I have both PGB & C. "B" and "C" just refer to either a brass look or a chrome look and has no effect on function. It is just the metallic trim. One bought from Zabar's cost about $135. Second one bought, while waiting for the first one to be fixed, cost $100, on sale at Peet's. Both units have had to be serviced about a year after use. It seems as if the units directly out of the factory are not all that tight. There were spurious sounds while grinding that disappeared after it was serviced. As the service person said, you can get anything fixed with the question being the cost. Each service, when out of the one year warranty, cost about $40. Just a replacement of some part with the bulk of the repair cost going to labor. I only do French Press, but was willing to pay more the usual amount for a grinder just for that purpose. As it was, spending more than $100 for a French Press grinder might seem to be excessive and probably is for most. I do think that the results were worthwhile, but probably wouldn't do it again. As it is, the coarsest setting on the dial is probably not coarse enough for French Press, at least when comparing it to the suggested grind from Peet's for FP. My previous grinder was a DeLonghi bur grinder (about one year's use, then gave it away, cost about $100) that the Pavoni just outright trounced. The difference was not subtle. Not too surprisingly, the DeLonghi trounced the standard $20 whirly-blade "grinder."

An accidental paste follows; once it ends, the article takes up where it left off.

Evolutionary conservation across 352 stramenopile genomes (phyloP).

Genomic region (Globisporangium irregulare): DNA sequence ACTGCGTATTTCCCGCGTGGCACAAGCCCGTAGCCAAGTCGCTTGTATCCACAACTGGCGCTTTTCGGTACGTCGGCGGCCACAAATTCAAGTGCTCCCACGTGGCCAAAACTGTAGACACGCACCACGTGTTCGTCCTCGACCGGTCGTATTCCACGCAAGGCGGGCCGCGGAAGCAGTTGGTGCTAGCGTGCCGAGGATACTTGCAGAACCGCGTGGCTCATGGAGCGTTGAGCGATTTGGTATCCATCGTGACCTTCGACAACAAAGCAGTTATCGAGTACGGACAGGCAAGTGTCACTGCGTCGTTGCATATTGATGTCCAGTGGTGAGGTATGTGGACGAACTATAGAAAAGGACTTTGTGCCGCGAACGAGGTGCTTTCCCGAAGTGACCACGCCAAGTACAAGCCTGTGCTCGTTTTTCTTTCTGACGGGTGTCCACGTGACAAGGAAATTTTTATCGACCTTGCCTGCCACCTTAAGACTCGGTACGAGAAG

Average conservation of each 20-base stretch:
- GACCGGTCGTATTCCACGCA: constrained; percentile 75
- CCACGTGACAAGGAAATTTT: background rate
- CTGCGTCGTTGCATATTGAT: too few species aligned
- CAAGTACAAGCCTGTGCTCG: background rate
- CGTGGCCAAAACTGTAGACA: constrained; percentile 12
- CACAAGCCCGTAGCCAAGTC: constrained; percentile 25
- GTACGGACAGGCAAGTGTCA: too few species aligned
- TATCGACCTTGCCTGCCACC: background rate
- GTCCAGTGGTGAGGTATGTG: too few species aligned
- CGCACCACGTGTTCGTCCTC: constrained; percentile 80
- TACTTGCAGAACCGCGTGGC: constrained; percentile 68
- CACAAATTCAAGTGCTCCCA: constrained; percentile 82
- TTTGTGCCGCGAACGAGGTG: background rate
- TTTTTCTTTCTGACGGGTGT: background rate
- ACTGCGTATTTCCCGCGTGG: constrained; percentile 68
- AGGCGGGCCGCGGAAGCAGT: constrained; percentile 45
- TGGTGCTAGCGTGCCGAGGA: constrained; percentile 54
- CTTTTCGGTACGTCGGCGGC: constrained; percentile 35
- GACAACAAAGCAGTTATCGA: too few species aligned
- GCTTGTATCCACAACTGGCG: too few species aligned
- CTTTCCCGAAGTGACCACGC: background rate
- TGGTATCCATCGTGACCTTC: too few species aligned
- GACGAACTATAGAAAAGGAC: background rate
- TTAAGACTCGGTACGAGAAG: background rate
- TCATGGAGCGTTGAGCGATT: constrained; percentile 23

This grinder is one to consider in its price range. It clearly isn't worth the retail $179(?). At that level I would pay a little more and get a Rocky. But that is easier said now than doing way back when. $100+ was a big enough price barrier. $200+ seemed unthinkable at the time. After all, it is just an inexpensive French Press! I use the Pavoni grinder everyday.
For a more detailed analysis of the Pavoni grinder see Dave Bayer's espresso website:
There you can find out how to tweak the grinder, if you are willing to disassemble it. Not being into espresso, I didn't see any particular reason to do so.
It is surprising that no one has taken a bunch of grinders and then subjected their outputs to microscopic analysis to see just how even the grind is or is not.
12/19/01: Given its price and its durability (needing to be fixed multiple times over the years), I would opt for something else. Remember that my usage is strictly for French Press and there are less expensive alternatives. Whether or not they are better in terms of evenness of the grind waits to be seen. I have already replaced the burrs on both of the units, but one of the motors is going or perhaps the bearings. Probably, this is the unit for those with a La Pavoni espresso machine, although one would think that it would be best to spend more and buy a better unit. Still I have to commend Pavoni for this unit, in spite of a review to the contrary (Kenneth Davids). It produces a very even grind for French Press in which the dust issue is non-existent. The coarseness or fineness of the grind is settable internally to tweak, aside from the obvious numerical dial. If one did espresso, you could grind directly into the PF. There are two ways to activate the unit: an on-off switch and also one of those engage the "switch" and cause the unit to grind and then stop once one lets go of it.